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Hollywood Writers’ Series – Part 4 with Jeffrey Berman

 

Jeffrey Berman is a mover and a shaker. When he’s not writing feature films for the likes of Universal Studios, Paramount Pictures, or The Walt Disney Studio, he’s interviewing writers for his series entitled, “The Write Environment.” Jeff also works as a producer.

I’ve worked with Jeff quite a bit over the last few years, and I must say, it’s a real joy to collaborate with him. I asked Jeff if he’d be a part of this blog series, and he said he was game.

 

1. Jeff, thanks for being a part of this project. You’ve been writing and producing in Hollywood for years. I’ve been fortunate enough to be part of a couple of your projects. What is the most challenging thing about putting together a production team, and what do you look for in the people you choose?

I look for great people who work well together.  A great crew is like a good barbershop quartet. When they are in sync, it’s smooth as silk.  But if one member of the group goes off key, he can throw the whole quartet off their mark.  Most productions are very intense, underfunded, understaffed, and under gun, so you really need a harmonious crew if you’re going to pull off something magical.

2. One of the projects you have in development is an adaptation of a novel. Is it harder or easier to start from a story that’s been written in one form?

It’s easier in the sense that I don’t need to spend as much time in the development phase of the project figuring out the plot twists, character nuances, and story beats, but the flip side to that coin is that books are usually very dense with plot twists, character nuances, and story beats, which makes me more of an editor in the development phase.  When adapting books, you are always burdened by the limitation of time.

3. As a professional writer, what’s the number one tip you’d offer to those who want to make a career of writing?

Write.  Don’t talk about it, just do it.

4. You had a writing partner for a long time. What’s the biggest advantage of co-creating with a partner? What’s the biggest challenge?

Actually, I’ve had multiple partners over the years, and I’ve been fortunate to have sold projects with each of them.  The best part of writing in tandem with a partner is you always have someone to bounce ideas of off. 

The hardest thing about writing is doing it in a vacuum.  Some writers excel at it, while others work best as part of a team or one of many in a writers’ room.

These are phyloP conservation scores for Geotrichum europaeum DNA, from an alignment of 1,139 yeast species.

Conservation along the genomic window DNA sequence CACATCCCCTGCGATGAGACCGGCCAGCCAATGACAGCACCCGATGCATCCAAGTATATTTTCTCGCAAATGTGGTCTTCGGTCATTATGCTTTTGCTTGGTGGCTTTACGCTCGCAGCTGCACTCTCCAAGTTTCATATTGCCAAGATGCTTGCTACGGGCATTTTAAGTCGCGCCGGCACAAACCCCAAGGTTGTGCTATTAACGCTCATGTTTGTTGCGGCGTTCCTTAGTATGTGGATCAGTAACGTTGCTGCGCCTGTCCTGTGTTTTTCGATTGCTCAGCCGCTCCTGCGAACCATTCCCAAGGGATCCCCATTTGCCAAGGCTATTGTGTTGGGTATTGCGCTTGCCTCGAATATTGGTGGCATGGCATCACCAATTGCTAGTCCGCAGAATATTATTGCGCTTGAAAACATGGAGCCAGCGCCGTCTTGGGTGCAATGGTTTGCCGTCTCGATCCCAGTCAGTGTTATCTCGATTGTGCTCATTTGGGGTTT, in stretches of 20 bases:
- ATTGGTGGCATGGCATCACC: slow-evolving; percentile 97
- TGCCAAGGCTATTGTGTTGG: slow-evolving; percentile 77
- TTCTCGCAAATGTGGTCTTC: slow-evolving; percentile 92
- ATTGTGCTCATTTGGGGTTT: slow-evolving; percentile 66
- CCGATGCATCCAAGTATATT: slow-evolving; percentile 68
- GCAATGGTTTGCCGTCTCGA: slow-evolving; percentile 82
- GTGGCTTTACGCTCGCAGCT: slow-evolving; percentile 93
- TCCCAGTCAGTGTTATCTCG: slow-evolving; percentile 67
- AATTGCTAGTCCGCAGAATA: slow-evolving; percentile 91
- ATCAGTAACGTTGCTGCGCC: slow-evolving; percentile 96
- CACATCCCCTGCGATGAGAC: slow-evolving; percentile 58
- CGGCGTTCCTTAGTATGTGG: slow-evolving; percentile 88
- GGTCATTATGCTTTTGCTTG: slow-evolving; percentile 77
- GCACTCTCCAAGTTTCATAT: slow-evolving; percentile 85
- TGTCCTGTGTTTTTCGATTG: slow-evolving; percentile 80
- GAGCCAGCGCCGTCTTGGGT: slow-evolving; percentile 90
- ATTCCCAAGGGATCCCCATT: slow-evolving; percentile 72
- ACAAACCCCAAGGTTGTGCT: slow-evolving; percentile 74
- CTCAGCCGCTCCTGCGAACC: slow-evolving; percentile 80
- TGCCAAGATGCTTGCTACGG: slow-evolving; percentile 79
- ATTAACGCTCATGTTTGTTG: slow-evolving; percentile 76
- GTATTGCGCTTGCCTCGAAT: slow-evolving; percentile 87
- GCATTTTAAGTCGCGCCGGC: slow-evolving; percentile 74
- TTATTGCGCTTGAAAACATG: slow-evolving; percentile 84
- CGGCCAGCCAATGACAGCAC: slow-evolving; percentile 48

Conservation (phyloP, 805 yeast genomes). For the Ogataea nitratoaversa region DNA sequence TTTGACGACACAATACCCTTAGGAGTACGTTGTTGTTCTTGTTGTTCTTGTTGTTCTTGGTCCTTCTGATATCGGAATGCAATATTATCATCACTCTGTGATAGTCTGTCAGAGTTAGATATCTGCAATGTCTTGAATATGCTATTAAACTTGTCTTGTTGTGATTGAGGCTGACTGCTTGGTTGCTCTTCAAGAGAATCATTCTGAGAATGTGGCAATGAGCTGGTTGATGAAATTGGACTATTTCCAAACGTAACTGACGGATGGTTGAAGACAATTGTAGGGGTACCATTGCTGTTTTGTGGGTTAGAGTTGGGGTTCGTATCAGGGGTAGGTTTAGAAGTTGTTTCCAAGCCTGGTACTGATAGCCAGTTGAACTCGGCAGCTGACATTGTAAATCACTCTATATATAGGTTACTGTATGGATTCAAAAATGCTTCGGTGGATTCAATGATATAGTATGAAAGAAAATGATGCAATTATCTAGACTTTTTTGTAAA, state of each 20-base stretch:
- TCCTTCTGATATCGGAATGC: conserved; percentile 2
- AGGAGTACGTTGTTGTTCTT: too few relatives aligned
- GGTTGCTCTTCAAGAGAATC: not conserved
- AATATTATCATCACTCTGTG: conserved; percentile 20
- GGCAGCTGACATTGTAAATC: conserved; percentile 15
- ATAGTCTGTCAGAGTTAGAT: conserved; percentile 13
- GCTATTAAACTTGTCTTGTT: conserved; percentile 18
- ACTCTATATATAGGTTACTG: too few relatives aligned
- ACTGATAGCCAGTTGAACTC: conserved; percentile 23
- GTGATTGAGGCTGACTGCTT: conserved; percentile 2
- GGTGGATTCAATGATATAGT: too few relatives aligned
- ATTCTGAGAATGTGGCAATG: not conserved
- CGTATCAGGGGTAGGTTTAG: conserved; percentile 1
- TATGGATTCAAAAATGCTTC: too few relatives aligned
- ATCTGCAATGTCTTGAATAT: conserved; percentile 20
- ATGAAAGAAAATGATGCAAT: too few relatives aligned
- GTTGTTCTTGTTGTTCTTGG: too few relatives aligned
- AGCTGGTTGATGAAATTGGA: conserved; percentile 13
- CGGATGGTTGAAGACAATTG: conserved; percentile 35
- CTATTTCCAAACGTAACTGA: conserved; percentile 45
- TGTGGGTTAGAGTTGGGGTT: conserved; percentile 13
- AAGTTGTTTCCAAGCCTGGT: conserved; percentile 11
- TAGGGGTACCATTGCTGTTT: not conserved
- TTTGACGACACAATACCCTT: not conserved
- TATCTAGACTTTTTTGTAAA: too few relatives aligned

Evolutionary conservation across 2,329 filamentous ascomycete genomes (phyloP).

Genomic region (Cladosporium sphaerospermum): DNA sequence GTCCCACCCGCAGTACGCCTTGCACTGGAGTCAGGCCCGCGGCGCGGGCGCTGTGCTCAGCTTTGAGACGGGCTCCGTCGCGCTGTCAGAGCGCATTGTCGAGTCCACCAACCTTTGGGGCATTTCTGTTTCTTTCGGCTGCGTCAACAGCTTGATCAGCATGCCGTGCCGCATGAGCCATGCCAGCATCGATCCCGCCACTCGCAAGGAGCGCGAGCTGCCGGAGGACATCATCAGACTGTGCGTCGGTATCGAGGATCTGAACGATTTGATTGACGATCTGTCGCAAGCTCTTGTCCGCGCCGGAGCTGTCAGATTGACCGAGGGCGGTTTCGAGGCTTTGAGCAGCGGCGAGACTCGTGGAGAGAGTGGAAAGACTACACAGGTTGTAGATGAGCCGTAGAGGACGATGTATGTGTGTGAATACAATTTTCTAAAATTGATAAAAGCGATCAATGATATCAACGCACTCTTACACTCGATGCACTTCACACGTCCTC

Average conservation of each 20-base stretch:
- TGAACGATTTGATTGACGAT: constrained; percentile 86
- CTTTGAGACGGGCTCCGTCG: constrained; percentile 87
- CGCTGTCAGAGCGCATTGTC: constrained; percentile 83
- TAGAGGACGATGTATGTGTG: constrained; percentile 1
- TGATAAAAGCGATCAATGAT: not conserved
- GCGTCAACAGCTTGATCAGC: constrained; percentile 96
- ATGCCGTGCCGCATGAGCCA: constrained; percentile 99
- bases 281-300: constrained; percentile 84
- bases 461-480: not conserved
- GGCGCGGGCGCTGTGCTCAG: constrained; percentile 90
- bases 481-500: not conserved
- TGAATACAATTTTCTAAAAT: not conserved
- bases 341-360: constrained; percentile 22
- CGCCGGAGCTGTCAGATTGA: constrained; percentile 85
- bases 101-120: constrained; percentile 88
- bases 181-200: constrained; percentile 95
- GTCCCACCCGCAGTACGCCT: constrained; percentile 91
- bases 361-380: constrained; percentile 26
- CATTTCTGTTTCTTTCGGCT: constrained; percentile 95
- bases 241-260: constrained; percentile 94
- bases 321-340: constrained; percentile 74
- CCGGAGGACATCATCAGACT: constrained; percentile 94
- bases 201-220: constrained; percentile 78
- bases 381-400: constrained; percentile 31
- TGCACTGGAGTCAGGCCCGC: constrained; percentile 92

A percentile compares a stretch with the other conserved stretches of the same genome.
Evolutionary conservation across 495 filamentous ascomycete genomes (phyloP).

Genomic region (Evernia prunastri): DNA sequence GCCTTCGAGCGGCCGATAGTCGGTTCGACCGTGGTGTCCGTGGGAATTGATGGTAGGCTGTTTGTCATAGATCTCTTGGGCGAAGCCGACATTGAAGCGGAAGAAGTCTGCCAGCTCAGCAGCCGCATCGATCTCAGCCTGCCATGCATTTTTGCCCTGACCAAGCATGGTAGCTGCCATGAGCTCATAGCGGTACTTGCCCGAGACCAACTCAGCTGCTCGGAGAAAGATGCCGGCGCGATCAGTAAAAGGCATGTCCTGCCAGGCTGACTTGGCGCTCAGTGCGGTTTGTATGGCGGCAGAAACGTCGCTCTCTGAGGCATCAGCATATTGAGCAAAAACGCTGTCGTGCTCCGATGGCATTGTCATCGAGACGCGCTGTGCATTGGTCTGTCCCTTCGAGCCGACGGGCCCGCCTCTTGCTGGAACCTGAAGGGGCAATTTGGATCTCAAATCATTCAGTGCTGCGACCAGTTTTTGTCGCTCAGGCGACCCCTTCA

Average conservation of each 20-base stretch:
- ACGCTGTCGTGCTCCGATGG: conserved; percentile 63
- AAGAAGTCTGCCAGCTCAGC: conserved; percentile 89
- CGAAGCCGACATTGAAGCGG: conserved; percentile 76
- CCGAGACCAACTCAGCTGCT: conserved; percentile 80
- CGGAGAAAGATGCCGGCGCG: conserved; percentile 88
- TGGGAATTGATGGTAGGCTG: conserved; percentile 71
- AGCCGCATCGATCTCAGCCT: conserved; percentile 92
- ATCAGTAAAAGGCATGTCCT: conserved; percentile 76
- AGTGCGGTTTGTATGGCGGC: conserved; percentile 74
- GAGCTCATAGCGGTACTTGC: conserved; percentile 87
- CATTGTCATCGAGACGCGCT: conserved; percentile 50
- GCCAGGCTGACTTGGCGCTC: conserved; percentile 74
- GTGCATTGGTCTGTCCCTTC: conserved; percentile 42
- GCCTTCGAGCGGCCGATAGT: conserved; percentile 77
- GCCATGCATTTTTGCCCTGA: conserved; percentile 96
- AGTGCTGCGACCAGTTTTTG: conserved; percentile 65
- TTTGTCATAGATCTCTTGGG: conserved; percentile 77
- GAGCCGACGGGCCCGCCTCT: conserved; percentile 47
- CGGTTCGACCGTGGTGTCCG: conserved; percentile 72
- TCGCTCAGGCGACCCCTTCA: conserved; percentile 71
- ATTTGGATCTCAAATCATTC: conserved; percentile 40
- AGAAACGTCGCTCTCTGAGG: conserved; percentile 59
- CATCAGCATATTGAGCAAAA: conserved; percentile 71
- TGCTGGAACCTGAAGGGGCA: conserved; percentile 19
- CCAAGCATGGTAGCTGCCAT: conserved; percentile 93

The most difficult part of writing with a partner is that in many ways it’s like being in a marriage.  The ties that bind are very tight, and it can be most challenging when you’re butting heads or not seeing eye to eye. It’s why many writing teams end up in therapy together.

 

5. When working in feature films, what is your involvement after the script is finished and approved? Are you involved once production begins?

That varies from project to project.  It really depends on what I was hired to do, and whether nor not I’m a producer on the project.  As a writer I am always at the whim of the producers and directors.  It’s by their grace that I am allowed on set or to participate in the project post-writing.  If it’s a project that I’m producing, I’m involved in every aspect from start to finish, as you know from the projects we’ve worked on together.

6. How do you deal with creative dry spells? What do you do to get re-inspired?

I drink a lot.  No, not really. I’m kidding.  I find jogging is great for me when it comes to clearing my head or working out story points.  Some challenges you need to push through, while others, it’s usually a case of putting down the pen and getting out into the real world for however long it takes to rekindle inspiration.

 

Thanks for your time, Jeff. Here’s to hoping all of the things you’re working on come to fruition!

 

Read part 1 of the Hollywood Writers’ Series with Carol Barbee here
Read part 2 of the Hollywood Writers’ Series with Jonathan E. Steinberg here
Read part 3 of the Hollywood Writers’ Series with Matthew Federman and Stephen Scaia here.  (1782)

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